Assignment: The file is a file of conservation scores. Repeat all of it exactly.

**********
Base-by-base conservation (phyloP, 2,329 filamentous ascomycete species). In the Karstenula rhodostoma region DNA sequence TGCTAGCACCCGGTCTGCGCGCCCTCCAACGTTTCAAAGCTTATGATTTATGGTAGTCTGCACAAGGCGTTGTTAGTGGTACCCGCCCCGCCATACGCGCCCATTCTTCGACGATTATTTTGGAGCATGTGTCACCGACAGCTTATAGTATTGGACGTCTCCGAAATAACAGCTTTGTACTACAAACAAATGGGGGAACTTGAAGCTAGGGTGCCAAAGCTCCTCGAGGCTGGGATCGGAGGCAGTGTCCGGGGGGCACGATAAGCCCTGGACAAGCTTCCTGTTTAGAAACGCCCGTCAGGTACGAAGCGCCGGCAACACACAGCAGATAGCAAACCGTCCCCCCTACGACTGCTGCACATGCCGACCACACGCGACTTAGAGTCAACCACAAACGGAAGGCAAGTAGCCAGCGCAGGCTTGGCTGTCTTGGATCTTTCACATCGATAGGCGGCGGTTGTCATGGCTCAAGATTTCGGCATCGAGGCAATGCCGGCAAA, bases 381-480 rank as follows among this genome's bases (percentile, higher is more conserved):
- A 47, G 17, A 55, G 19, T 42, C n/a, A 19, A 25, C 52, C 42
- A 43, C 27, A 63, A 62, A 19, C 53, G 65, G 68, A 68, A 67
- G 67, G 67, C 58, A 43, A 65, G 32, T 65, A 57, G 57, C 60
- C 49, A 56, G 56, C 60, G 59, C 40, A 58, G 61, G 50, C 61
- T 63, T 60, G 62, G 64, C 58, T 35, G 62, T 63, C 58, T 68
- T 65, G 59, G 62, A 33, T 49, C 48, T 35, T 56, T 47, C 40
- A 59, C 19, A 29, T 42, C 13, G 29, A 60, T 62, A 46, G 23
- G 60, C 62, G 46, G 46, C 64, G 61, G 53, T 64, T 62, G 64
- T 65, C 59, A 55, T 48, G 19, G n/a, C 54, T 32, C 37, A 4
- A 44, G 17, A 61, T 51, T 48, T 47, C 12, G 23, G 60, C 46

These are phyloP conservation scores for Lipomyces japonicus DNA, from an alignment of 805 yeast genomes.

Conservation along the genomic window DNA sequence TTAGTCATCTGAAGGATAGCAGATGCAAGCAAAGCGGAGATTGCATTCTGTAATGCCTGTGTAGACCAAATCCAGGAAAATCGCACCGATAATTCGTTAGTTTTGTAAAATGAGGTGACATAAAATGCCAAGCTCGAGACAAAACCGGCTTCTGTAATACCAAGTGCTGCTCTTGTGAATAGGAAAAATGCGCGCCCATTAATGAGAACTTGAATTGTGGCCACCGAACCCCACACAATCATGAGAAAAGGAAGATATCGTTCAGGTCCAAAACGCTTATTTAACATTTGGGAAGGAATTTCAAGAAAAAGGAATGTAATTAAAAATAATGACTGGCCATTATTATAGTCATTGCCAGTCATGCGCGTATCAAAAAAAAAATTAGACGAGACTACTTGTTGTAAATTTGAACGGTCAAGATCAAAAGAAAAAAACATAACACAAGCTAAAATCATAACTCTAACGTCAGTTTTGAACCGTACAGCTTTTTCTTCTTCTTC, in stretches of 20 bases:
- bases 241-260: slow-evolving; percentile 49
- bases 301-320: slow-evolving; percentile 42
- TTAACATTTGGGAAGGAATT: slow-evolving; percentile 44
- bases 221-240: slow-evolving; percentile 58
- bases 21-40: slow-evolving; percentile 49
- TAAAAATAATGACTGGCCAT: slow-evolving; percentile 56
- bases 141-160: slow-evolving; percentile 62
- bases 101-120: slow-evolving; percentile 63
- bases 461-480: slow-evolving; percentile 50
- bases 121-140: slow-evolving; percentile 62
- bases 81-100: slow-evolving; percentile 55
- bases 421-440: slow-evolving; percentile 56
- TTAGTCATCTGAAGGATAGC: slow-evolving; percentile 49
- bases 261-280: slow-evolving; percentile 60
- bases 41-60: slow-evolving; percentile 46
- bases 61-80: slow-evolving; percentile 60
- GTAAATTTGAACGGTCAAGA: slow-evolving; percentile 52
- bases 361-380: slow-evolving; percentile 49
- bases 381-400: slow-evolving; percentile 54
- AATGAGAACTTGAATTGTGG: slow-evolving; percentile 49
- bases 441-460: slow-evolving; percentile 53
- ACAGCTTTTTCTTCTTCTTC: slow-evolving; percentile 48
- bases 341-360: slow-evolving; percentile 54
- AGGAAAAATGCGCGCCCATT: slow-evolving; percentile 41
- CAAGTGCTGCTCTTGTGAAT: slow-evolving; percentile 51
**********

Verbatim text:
Base-by-base conservation (phyloP, 2,329 filamentous ascomycete species). In the Karstenula rhodostoma region DNA sequence TGCTAGCACCCGGTCTGCGCGCCCTCCAACGTTTCAAAGCTTATGATTTATGGTAGTCTGCACAAGGCGTTGTTAGTGGTACCCGCCCCGCCATACGCGCCCATTCTTCGACGATTATTTTGGAGCATGTGTCACCGACAGCTTATAGTATTGGACGTCTCCGAAATAACAGCTTTGTACTACAAACAAATGGGGGAACTTGAAGCTAGGGTGCCAAAGCTCCTCGAGGCTGGGATCGGAGGCAGTGTCCGGGGGGCACGATAAGCCCTGGACAAGCTTCCTGTTTAGAAACGCCCGTCAGGTACGAAGCGCCGGCAACACACAGCAGATAGCAAACCGTCCCCCCTACGACTGCTGCACATGCCGACCACACGCGACTTAGAGTCAACCACAAACGGAAGGCAAGTAGCCAGCGCAGGCTTGGCTGTCTTGGATCTTTCACATCGATAGGCGGCGGTTGTCATGGCTCAAGATTTCGGCATCGAGGCAATGCCGGCAAA, bases 381-480 rank as follows among this genome's bases (percentile, higher is more conserved):
- A 47, G 17, A 55, G 19, T 42, C n/a, A 19, A 25, C 52, C 42
- A 43, C 27, A 63, A 62, A 19, C 53, G 65, G 68, A 68, A 67
- G 67, G 67, C 58, A 43, A 65, G 32, T 65, A 57, G 57, C 60
- C 49, A 56, G 56, C 60, G 59, C 40, A 58, G 61, G 50, C 61
- T 63, T 60, G 62, G 64, C 58, T 35, G 62, T 63, C 58, T 68
- T 65, G 59, G 62, A 33, T 49, C 48, T 35, T 56, T 47, C 40
- A 59, C 19, A 29, T 42, C 13, G 29, A 60, T 62, A 46, G 23
- G 60, C 62, G 46, G 46, C 64, G 61, G 53, T 64, T 62, G 64
- T 65, C 59, A 55, T 48, G 19, G n/a, C 54, T 32, C 37, A 4
- A 44, G 17, A 61, T 51, T 48, T 47, C 12, G 23, G 60, C 46

These are phyloP conservation scores for Lipomyces japonicus DNA, from an alignment of 805 yeast genomes.

Conservation along the genomic window DNA sequence TTAGTCATCTGAAGGATAGCAGATGCAAGCAAAGCGGAGATTGCATTCTGTAATGCCTGTGTAGACCAAATCCAGGAAAATCGCACCGATAATTCGTTAGTTTTGTAAAATGAGGTGACATAAAATGCCAAGCTCGAGACAAAACCGGCTTCTGTAATACCAAGTGCTGCTCTTGTGAATAGGAAAAATGCGCGCCCATTAATGAGAACTTGAATTGTGGCCACCGAACCCCACACAATCATGAGAAAAGGAAGATATCGTTCAGGTCCAAAACGCTTATTTAACATTTGGGAAGGAATTTCAAGAAAAAGGAATGTAATTAAAAATAATGACTGGCCATTATTATAGTCATTGCCAGTCATGCGCGTATCAAAAAAAAAATTAGACGAGACTACTTGTTGTAAATTTGAACGGTCAAGATCAAAAGAAAAAAACATAACACAAGCTAAAATCATAACTCTAACGTCAGTTTTGAACCGTACAGCTTTTTCTTCTTCTTC, in stretches of 20 bases:
- bases 241-260: slow-evolving; percentile 49
- bases 301-320: slow-evolving; percentile 42
- TTAACATTTGGGAAGGAATT: slow-evolving; percentile 44
- bases 221-240: slow-evolving; percentile 58
- bases 21-40: slow-evolving; percentile 49
- TAAAAATAATGACTGGCCAT: slow-evolving; percentile 56
- bases 141-160: slow-evolving; percentile 62
- bases 101-120: slow-evolving; percentile 63
- bases 461-480: slow-evolving; percentile 50
- bases 121-140: slow-evolving; percentile 62
- bases 81-100: slow-evolving; percentile 55
- bases 421-440: slow-evolving; percentile 56
- TTAGTCATCTGAAGGATAGC: slow-evolving; percentile 49
- bases 261-280: slow-evolving; percentile 60
- bases 41-60: slow-evolving; percentile 46
- bases 61-80: slow-evolving; percentile 60
- GTAAATTTGAACGGTCAAGA: slow-evolving; percentile 52
- bases 361-380: slow-evolving; percentile 49
- bases 381-400: slow-evolving; percentile 54
- AATGAGAACTTGAATTGTGG: slow-evolving; percentile 49
- bases 441-460: slow-evolving; percentile 53
- ACAGCTTTTTCTTCTTCTTC: slow-evolving; percentile 48
- bases 341-360: slow-evolving; percentile 54
- AGGAAAAATGCGCGCCCATT: slow-evolving; percentile 41
- CAAGTGCTGCTCTTGTGAAT: slow-evolving; percentile 51